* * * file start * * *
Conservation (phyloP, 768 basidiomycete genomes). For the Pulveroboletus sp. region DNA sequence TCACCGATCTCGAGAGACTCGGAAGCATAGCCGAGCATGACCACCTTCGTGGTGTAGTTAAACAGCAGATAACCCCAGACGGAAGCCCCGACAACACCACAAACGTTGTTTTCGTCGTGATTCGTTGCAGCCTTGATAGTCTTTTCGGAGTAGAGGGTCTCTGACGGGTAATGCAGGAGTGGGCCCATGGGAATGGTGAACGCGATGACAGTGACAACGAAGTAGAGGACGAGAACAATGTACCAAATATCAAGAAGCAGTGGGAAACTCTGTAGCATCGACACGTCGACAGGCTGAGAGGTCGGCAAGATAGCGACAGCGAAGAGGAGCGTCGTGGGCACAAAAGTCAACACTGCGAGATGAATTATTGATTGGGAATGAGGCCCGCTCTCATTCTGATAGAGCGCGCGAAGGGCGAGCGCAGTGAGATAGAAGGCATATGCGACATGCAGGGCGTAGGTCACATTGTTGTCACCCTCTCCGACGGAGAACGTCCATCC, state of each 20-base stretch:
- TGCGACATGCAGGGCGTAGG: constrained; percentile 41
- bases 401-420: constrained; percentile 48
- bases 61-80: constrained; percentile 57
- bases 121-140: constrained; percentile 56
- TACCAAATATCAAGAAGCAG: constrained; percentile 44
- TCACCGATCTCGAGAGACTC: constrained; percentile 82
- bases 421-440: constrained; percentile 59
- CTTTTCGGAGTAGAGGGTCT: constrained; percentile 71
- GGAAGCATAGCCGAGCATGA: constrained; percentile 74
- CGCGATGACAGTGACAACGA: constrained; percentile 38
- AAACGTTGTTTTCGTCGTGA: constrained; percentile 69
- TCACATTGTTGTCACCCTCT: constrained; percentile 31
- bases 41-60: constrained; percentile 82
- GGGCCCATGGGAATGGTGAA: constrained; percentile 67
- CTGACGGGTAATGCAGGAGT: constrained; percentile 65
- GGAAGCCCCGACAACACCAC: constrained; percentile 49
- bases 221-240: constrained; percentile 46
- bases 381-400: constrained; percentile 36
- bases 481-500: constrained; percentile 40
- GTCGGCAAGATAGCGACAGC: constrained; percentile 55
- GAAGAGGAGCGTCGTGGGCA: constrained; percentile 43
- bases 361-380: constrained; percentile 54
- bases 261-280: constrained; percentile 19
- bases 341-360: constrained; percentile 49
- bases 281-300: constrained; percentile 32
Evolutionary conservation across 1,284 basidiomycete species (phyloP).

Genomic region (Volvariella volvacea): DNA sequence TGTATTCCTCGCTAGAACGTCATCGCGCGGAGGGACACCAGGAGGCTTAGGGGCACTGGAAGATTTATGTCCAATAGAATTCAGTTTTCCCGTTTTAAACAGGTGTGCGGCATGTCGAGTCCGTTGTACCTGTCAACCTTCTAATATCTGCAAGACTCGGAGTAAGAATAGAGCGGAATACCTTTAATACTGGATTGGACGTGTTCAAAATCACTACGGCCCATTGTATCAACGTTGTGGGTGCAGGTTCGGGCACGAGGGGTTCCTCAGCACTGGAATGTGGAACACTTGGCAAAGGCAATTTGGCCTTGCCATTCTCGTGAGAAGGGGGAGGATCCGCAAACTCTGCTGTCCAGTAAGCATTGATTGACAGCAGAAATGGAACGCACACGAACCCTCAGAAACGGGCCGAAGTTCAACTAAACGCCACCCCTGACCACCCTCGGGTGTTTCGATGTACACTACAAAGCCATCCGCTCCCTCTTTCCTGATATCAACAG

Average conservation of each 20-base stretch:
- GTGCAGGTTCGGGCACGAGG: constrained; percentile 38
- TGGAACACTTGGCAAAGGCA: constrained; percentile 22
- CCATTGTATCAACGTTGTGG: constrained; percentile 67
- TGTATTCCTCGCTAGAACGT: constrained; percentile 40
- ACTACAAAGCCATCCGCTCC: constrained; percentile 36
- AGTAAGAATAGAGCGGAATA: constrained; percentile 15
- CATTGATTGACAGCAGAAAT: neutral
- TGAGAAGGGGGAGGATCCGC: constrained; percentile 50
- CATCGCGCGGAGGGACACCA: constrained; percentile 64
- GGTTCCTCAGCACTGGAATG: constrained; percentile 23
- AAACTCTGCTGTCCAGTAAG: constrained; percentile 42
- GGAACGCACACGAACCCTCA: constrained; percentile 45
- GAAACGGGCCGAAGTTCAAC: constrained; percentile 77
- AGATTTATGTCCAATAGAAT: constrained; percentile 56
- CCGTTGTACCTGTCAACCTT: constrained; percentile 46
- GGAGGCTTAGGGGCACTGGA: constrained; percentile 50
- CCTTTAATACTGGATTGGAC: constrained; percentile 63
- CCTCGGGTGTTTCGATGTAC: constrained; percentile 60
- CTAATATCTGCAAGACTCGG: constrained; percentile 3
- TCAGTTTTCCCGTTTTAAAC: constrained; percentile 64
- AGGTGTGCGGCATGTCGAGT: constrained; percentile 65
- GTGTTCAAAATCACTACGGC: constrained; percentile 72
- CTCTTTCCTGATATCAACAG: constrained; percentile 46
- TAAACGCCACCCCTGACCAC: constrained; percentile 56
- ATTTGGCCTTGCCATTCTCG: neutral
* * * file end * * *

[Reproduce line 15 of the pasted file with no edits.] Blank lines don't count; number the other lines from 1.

- GGGCCCATGGGAATGGTGAA: constrained; percentile 67